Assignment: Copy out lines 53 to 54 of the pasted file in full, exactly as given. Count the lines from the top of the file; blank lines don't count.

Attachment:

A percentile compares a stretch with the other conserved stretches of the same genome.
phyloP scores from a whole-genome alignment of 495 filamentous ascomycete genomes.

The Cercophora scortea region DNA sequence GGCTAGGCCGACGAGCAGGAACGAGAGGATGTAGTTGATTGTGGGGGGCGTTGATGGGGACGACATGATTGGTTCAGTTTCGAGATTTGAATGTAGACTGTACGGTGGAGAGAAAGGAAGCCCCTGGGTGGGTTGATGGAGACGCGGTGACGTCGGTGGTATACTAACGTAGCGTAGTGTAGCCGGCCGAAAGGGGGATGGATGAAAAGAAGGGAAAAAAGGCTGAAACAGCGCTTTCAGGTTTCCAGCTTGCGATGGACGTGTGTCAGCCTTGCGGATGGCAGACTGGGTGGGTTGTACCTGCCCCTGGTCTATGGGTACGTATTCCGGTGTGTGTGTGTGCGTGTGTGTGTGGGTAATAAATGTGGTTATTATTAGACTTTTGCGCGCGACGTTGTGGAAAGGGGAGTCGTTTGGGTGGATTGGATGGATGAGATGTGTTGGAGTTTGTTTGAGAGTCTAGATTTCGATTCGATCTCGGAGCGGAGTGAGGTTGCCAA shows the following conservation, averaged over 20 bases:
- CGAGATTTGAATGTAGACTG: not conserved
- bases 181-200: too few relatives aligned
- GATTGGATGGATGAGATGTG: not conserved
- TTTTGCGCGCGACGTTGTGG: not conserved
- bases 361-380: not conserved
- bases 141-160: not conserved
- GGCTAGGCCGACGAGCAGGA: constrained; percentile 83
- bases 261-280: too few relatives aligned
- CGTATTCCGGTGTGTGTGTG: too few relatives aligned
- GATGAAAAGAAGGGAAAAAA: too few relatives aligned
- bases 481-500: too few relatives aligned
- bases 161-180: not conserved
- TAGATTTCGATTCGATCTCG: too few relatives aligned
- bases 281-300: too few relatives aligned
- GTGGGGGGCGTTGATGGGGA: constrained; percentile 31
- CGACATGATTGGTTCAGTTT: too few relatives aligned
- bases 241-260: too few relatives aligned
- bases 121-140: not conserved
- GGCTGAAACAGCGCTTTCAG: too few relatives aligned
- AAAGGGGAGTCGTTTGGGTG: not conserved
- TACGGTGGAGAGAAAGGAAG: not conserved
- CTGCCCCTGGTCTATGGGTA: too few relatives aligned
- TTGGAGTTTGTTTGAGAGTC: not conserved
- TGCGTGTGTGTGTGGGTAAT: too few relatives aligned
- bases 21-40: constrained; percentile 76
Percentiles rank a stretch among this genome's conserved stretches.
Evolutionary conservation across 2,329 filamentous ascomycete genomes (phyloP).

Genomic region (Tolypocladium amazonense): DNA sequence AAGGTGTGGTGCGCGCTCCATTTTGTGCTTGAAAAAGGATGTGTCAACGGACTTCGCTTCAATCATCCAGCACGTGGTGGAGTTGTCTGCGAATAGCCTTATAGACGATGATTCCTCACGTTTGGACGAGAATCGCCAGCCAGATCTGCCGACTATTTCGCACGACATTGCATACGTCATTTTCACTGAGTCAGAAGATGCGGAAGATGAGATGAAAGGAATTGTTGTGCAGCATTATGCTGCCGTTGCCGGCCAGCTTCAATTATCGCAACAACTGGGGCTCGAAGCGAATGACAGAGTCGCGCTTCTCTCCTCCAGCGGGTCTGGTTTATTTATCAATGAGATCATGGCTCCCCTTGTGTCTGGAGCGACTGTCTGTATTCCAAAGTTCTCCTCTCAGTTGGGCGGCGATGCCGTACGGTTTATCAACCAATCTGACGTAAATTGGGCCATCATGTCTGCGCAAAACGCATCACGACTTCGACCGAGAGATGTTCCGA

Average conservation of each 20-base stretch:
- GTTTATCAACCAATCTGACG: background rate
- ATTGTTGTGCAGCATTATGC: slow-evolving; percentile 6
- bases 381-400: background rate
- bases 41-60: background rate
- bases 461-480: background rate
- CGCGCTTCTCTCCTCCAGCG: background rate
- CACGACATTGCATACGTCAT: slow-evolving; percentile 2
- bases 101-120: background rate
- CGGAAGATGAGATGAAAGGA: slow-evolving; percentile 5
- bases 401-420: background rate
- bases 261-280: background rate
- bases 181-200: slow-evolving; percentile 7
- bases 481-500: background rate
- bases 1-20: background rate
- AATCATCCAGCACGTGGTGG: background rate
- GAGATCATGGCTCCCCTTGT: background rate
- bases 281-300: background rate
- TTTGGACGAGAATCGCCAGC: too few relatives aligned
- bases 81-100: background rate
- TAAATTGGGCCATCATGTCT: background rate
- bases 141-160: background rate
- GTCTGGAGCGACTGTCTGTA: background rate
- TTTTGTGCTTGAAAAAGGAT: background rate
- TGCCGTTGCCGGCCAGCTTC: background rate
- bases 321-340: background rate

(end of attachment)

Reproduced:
- bases 141-160: background rate
- GTCTGGAGCGACTGTCTGTA: background rate